Gladys Camarena was her usual active, outgoing self when she went to her doctor for a knee injury. The last thing she was thinking about was cancer; heart disease runs in her family. But as her doctor asked her when was the last time she had a mammogram, the thought crossed her mind.
“I like to say I’m pleasantly plump, but otherwise I’m healthy,” says Camarena, a 60-year-old mother and grandmother. “When they told me they found breast cancer, I took it pretty well. I’ve never been the type of person to be sad or negative.” She was referred to Dr. Rodolfo Arcovedo, a surgeon affiliated with Sharp Chula Vista Medical Center, who discussed surgery options with her.
“I told him, ‘Let’s cut my breast off,’ because I was worried about the risk of radiation to my heart, given my family history,” Camarena remembers. “He said, ‘We don’t have to do that. The good news is we found the cancer early.’”
Dr. Arcovedo performed a lumpectomy to remove the cancerous breast tissue and told Camarena about a radiation treatment available at Sharp Chula Vista’s Douglas & Nancy Barnhart Cancer Center. Called SAVI, the treatment uses thin tubes to deliver radiation directly to the lumpectomy site, minimizing exposure to the nearby heart. An additional benefit to Camarena — who works at the North Island Navy Exchange and takes care of her 89-year-old mom — is that SAVI treatment is finished in just five days.
“It all comes down to what is best for the patient,” says Dr. Phillip Zentner, medical director of radiation oncology at the Barnhart Cancer Center. “That’s the beauty of how far breast cancer treatment has advanced — we’re able to tailor treatment to the individual patient. In planning Camarena’s treatment, we felt confident that SAVI, in combination with surgery, would successfully treat the cancer and be a great choice for her.”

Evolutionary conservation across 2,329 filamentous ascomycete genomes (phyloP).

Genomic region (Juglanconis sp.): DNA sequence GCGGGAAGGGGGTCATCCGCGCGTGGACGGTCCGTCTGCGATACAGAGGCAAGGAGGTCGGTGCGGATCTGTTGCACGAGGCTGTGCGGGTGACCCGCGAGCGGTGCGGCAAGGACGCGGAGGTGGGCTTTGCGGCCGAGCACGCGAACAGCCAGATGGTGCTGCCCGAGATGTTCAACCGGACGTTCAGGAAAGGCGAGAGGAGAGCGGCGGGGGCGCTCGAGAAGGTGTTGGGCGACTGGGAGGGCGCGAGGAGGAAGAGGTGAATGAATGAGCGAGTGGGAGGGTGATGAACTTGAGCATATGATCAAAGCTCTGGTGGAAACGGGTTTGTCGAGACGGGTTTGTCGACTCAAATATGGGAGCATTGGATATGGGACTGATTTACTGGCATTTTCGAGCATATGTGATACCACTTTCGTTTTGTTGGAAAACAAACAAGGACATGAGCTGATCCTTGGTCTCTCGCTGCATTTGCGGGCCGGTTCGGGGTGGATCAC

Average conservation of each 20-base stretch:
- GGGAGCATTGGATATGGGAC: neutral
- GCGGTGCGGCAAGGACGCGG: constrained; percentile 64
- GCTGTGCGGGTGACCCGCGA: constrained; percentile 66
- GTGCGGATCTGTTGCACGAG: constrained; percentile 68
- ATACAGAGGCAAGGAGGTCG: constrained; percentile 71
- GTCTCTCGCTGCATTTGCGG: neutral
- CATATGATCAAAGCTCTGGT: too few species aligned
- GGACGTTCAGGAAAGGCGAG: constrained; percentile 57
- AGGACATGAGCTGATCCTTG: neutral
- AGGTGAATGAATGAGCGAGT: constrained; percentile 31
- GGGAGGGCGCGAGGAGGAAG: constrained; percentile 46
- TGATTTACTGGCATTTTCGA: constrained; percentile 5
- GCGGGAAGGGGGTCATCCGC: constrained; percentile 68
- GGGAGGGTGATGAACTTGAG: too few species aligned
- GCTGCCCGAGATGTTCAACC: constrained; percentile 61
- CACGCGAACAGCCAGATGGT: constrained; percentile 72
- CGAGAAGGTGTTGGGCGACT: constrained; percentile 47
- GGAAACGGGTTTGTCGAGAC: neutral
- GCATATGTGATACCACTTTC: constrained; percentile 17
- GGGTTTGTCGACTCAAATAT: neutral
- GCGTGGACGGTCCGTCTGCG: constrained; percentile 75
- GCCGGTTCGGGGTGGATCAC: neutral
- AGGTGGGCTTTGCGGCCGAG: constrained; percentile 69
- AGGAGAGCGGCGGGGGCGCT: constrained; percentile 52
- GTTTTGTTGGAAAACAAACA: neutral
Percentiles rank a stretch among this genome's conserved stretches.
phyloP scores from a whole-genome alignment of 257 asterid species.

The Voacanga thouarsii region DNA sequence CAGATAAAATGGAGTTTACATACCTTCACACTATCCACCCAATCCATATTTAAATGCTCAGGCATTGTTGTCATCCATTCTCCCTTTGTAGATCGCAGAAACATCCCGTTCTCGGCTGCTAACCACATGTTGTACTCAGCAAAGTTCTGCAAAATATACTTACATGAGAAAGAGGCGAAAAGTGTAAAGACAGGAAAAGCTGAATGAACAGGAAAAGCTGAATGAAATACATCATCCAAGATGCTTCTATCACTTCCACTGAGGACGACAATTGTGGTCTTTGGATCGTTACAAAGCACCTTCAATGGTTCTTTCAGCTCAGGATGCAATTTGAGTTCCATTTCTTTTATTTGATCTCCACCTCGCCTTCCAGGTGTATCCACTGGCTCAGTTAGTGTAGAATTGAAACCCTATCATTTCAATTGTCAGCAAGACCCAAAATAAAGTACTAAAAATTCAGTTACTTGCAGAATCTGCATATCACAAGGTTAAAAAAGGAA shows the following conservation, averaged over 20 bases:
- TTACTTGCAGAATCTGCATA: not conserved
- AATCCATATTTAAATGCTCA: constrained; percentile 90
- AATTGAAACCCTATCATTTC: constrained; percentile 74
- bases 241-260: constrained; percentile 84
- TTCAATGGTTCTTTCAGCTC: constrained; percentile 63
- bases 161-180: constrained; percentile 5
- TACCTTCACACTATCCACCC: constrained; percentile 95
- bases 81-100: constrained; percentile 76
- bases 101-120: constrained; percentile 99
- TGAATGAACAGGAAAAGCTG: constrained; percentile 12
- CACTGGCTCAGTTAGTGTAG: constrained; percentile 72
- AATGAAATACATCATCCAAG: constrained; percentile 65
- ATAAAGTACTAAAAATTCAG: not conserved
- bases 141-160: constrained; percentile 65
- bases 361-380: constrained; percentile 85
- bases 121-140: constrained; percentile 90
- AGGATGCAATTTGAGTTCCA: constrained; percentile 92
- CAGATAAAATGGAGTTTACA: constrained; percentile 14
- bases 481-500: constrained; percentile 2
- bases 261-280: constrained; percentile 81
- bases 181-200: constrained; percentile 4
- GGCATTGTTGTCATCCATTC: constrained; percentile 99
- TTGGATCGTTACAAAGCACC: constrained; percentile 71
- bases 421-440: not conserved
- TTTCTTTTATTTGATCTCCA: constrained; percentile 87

Despite the reason, Camarena looked forward to coming to the Barnhart Cancer Center for treatment twice a day, for five days. The only thing that bothered her was not having a bra that was comfortable while the treatment tubes were inserted in her breast. Upon learning this, Camarena’s nurse gave her a bra from the Barnhart Cancer Center’s boutique that was a perfect fit.
“I’d had trouble finding the right bra. I tried bigger sizes, different styles — nothing worked until this one I was given from the boutique. It made me much more comfortable,” she says.
Now that she has finished treatment, Camarena is on a mission to do what was done for her: empower other women to not let breast cancer take over their life.
“I had a good friend who wasn’t as lucky and lost her battle,” she recalls. “Before she passed away, she told me, ‘If you ever get this disease, don’t let it take you.’ I remembered that when I was diagnosed. My daughter now has an appointment for a mammogram.”
For the news media: To talk with Dr. Zentner about SAVI treatment for breast cancer for an upcoming story, contact Erica Carlson, senior public relations specialist, at firstname.lastname@example.org.